I am currently reading David Allen’s book Getting Things Done: The Art of Stress Free Productivity. I am not even half way through it, and yet I am already increasing my productivity by applying what I am learning.
The beginning of the book gives a general overview of the Getting Things Done (GTD) system. I managed to pick up a few ideas, like the idea that everything that takes more than a few two minute actions should be considered a Project, or the idea of the Next Actions list. Up until recently, I simply made todo lists. I found that it helped me to remember important tasks. I was always forgetting things, and todo lists were a great tool to overcome that problem.
Of course, it didn’t take me too long to add a due date to some tasks. A game review needed for Game Tunnel? It wasn’t enough to say that I had to do it. I had to also say that it was due in two weeks. Homework #3 needs to get done? I need to know when, or else it might get put off.
This past week I started listing the next action needed on the different tasks. At work I keep a todo list of projects, but I started listing a Next Action next to each one. If a project involves building a server for someone, it might be held up because I need to learn more details about the build needed. The next action for that project is to call the person and ask about it. If I am waiting for more information about hard drives from a colleague, my next action is “Wait for colleague to get back to me.”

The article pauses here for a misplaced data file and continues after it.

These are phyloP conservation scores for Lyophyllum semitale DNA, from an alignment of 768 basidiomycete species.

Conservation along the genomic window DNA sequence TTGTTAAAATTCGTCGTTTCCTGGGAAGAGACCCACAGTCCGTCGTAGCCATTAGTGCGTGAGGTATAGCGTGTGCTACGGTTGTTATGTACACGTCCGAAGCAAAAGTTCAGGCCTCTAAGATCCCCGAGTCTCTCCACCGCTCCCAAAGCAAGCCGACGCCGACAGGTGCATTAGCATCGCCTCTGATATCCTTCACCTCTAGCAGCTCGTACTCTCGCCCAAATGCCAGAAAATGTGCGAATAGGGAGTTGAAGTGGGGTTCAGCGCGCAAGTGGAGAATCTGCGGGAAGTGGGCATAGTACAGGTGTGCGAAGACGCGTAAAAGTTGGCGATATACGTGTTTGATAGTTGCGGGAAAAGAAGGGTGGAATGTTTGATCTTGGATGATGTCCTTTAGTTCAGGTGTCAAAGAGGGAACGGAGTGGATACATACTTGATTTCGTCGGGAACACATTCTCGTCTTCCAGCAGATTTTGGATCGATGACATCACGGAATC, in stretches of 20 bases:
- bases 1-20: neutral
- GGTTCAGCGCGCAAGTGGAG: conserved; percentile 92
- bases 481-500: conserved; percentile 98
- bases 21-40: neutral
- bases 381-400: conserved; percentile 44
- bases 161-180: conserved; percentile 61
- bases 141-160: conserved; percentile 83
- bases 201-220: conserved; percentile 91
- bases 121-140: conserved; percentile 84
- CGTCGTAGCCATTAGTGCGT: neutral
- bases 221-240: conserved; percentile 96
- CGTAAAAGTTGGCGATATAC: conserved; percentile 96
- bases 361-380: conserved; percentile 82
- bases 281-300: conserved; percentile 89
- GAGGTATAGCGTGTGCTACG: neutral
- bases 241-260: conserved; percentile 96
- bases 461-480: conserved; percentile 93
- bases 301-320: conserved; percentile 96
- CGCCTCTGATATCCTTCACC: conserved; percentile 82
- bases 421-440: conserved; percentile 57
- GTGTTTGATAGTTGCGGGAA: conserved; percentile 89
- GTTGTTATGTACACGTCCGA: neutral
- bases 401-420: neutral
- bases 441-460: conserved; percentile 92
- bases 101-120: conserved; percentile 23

Before supplementing my todo lists with Next Actions, I had a vague sense of what I needed to do. Make a command line Tic-Tac-Toe game. Do the homework for my Tuesday night class. Items like this were somewhat high level, which is still good to know, but left me feeling stuck when I wanted to actually start any one of these projects.
Now, for each project I have on my list, I know exactly what I need to do in order to make some progress. And some progress is better than none. As Steve Pavlina said in his article Overcoming Procrastination “If you simply start a task enough times, you will eventually finish it.”
My current system isn’t very efficient, but it is definitely better than only a year ago when I was drifting through life. While I don’t want to get caught saying that it is “good enough” I don’t want to put off doing anything just because it isn’t perfect.
2 replies on “Getting Things Done: Next Actions”
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Yeah, I find the “Next Action” thing very nice. Because all of my plans/tasks are in digital form, my goal is to write a program that will parse the documents and find the “Next Action” for every project…and I can choose what to do at that moment.